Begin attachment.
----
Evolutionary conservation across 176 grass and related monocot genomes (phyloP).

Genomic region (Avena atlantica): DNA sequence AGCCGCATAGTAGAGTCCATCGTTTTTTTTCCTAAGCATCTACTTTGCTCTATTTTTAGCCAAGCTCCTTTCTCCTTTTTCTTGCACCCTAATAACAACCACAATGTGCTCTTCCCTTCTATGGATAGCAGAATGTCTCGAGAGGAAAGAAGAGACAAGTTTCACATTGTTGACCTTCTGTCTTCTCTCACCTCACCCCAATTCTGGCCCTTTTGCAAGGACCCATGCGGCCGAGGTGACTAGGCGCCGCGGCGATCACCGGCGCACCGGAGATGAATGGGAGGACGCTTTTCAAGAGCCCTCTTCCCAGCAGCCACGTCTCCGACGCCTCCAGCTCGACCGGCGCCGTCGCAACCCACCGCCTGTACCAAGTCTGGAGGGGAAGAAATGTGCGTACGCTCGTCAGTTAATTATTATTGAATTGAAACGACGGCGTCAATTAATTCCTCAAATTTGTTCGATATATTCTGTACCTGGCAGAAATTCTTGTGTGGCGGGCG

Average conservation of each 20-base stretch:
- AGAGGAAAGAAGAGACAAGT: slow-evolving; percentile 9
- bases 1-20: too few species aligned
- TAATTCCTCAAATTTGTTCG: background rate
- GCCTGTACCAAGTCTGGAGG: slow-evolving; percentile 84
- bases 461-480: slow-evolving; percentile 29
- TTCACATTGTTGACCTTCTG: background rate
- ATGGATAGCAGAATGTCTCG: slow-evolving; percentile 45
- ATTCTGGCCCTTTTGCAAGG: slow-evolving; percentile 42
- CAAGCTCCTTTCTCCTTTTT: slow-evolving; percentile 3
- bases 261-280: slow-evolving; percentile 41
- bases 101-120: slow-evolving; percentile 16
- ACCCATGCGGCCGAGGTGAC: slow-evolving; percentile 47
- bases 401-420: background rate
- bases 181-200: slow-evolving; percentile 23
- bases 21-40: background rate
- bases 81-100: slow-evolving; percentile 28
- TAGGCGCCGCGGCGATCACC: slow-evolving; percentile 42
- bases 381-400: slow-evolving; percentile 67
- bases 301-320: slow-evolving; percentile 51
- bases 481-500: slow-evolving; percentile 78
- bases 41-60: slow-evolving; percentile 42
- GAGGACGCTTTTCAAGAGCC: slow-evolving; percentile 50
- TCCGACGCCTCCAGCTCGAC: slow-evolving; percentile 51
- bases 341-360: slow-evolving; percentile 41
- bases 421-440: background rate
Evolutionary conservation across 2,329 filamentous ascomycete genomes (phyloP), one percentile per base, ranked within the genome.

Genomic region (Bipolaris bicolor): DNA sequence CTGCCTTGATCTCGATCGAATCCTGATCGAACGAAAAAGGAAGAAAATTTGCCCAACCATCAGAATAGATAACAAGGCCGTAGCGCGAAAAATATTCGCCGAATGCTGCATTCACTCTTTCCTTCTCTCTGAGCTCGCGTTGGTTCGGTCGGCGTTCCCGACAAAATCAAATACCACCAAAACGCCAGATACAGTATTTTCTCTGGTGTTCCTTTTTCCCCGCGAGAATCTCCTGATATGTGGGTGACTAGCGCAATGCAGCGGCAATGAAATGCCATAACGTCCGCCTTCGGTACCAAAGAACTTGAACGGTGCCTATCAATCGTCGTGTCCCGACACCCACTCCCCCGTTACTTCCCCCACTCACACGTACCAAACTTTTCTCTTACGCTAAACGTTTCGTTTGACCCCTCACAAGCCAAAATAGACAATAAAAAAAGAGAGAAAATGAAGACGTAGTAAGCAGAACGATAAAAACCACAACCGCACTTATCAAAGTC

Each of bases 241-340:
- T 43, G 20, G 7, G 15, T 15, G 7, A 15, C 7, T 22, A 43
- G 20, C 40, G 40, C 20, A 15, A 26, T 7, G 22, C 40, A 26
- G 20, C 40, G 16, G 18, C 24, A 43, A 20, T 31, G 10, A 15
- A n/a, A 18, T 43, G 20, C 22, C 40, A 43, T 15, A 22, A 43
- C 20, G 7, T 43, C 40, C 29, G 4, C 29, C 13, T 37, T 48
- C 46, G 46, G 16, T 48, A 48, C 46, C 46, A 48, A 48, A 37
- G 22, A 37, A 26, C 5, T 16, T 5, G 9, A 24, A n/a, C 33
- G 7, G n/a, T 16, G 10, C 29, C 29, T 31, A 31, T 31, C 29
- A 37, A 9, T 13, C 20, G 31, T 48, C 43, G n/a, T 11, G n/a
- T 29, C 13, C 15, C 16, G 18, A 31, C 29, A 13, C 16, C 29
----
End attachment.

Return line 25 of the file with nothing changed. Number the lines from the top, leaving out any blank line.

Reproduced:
- GAGGACGCTTTTCAAGAGCC: slow-evolving; percentile 50